The Internet is not always a safe place. Like life off the Internet, everyone is at risk of having crime being a part of their experience online. Usually referred to as cybercrime these activities, including fraud, terrorism, extortion, harassment and hacking are perpetrated by several types of criminals:
People with cognitive disabilities may not be able to easily use some of the common security measures used on the Web such as two-factor authentication and safe and unique passwords.
Extra security precautions to increase password strength often make this group more vulnerable to "human error". This can encourage risky behaviour such as keeping a list of passwords on a desk which can be used by anyone who has physical access to the room. Also, when users ask for assistance to complete these security procedures, they can put themselves at high risk of being abused by those they trust to help.
These cyber-criminals use deception to gain trust and this enables them to negatively influence the behavior of vulnerable individuals. People with cognitive impairment who experience difficulty understanding social cues will likely fail to accurately identify a risky or potentially harmful situation. Those who have difficulty understanding others can act contrary to their own hypothetical actions in a given situation (i.e., mind-blindness) are more trusting and may easily believe false information. Also, people with impaired reasoning, attention or memory may be similarly vulnerable to these situations as they are not especially cognitively equipped to validate presented information.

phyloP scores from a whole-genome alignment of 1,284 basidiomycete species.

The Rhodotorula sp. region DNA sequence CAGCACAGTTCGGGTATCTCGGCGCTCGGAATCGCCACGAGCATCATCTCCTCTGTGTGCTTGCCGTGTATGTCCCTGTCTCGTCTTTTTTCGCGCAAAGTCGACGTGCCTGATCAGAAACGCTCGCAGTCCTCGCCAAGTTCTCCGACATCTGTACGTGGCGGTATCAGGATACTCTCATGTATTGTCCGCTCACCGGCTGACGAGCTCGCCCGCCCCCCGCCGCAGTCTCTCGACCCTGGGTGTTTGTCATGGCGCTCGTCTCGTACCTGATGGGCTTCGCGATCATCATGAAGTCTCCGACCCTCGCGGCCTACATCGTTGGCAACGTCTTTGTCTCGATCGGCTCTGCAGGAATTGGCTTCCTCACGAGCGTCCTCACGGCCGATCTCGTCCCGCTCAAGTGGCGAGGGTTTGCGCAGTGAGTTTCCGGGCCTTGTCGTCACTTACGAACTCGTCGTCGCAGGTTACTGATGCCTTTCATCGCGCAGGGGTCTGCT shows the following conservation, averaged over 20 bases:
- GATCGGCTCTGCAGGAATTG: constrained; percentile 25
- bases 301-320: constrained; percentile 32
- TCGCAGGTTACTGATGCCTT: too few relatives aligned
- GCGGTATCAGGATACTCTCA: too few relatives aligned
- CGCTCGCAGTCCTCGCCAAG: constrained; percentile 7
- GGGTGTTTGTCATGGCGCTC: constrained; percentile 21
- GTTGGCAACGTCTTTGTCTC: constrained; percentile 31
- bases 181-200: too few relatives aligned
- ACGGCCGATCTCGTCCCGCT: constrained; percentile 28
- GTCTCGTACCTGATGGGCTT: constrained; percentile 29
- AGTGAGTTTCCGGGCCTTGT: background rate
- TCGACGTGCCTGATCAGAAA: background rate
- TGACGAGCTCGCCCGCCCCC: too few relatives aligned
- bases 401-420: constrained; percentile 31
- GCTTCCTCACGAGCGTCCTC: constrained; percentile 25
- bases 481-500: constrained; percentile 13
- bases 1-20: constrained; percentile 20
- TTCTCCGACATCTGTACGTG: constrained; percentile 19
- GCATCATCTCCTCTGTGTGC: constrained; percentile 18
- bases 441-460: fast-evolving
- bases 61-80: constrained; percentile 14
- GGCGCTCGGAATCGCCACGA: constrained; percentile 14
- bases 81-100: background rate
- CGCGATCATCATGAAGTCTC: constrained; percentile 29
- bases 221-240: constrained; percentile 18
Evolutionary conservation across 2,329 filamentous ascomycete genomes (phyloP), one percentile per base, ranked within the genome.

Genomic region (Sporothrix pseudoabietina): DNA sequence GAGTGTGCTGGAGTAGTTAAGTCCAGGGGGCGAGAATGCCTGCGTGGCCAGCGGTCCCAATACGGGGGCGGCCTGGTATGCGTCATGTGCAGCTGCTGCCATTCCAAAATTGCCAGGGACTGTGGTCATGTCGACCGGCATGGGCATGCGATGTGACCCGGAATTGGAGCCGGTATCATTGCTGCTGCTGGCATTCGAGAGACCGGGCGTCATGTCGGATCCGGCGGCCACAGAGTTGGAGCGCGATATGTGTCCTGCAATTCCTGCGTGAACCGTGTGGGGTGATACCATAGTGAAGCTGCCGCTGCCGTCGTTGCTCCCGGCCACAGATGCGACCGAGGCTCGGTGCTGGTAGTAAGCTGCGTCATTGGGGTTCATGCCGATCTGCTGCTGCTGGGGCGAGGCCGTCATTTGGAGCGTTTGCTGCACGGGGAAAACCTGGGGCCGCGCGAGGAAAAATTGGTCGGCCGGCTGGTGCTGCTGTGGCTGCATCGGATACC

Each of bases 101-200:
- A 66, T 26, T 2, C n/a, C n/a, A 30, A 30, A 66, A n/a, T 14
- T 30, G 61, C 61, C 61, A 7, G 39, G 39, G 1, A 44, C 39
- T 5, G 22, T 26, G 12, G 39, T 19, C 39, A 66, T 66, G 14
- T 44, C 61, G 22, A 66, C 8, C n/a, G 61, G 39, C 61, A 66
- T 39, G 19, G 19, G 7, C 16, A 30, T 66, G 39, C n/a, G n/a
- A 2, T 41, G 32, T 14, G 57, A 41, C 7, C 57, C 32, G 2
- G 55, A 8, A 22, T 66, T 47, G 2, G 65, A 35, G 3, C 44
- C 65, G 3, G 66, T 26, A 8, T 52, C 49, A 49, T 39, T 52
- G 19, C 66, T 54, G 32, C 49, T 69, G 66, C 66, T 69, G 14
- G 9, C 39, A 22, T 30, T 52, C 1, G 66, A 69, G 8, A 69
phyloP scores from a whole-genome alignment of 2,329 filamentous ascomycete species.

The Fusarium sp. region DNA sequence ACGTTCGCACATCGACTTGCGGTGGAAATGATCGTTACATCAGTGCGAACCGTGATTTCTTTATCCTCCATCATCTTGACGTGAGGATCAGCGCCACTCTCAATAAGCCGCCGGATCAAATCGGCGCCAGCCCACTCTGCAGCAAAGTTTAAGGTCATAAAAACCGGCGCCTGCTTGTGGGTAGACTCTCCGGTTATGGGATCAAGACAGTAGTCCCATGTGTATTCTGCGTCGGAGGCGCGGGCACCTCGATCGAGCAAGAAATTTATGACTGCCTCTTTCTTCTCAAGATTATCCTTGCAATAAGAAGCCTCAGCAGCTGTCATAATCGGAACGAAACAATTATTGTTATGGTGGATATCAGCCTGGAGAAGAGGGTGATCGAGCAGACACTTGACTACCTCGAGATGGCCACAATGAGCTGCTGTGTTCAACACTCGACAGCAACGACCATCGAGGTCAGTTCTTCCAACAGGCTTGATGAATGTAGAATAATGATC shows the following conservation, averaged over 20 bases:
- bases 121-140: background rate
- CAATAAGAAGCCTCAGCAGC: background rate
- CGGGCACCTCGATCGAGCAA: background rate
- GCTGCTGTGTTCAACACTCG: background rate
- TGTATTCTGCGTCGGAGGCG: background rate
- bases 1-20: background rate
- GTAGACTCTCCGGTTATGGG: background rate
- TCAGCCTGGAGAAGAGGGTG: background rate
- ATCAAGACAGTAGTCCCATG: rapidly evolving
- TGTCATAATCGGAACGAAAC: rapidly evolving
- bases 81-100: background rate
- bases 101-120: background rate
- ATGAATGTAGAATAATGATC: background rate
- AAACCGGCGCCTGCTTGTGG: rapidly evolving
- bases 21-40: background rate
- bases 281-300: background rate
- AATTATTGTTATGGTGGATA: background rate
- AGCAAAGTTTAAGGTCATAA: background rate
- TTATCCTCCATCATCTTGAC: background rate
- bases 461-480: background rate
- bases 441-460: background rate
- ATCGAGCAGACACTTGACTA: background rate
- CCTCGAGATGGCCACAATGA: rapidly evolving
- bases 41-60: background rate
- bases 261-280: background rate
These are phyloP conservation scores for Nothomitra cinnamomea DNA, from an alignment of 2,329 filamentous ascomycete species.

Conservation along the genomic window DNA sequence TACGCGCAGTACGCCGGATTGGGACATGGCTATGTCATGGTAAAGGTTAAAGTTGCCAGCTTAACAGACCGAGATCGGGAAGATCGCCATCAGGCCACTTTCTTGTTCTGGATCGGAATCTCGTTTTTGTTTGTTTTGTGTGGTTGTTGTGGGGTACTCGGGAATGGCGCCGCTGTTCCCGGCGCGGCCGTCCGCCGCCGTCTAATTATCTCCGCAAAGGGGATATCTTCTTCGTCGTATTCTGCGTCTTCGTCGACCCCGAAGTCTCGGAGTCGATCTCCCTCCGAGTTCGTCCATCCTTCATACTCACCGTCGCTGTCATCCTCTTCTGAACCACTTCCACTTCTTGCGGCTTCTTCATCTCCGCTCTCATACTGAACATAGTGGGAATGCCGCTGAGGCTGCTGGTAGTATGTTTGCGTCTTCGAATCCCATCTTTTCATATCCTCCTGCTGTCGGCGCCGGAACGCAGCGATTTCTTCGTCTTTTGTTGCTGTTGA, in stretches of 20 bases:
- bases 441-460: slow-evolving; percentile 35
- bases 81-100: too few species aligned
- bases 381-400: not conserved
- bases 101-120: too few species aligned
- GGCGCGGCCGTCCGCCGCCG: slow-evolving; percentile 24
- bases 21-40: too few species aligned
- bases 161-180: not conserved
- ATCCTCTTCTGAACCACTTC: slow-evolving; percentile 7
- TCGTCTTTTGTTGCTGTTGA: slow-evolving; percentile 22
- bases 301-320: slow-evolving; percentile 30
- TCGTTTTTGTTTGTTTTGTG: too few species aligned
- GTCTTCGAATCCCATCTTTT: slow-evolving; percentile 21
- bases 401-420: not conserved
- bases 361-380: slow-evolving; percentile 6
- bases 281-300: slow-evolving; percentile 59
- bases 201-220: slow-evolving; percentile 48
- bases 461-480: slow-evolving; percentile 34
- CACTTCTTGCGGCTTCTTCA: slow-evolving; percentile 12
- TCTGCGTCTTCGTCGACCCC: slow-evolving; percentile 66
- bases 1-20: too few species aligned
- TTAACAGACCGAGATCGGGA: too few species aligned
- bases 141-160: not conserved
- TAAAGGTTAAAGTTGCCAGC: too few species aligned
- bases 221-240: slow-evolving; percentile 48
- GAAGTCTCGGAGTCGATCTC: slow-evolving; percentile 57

People with cognitive disabilities may be more at risk of being a victim of a sexual crime. This is more likely if:
Personalization is important, especially as a way to avoid conflict when meeting varying user needs, among many other reasons. However, there is a significant risk that if poorly implemented, user information and vulnerabilities can be exposed. This puts the most vulnerable users of this population at the greatest risk.
Safety should be priority when making content accessibile for people with cognitive disabilities extra care should be applied at the same time to keep them safe.
All user information must be kept safe, to the fullest extent possible. Any clues that the user has cognitive disabilities, such as a request for a simplified version, should be protected information.
Personalization systems should be designed so that any information implying vulnerabilities are on the user device and are secure. Use of functional requirements can also be a safer alternative to describing user needs in systems such as meta-data.
Security should be strong and easily used by those with cognitive disabilities, such as a biometrics option. For a full discussion see the issue paper on security.
Thanks to Crimes against Children Investigations Israel National Cyber Unit for the review.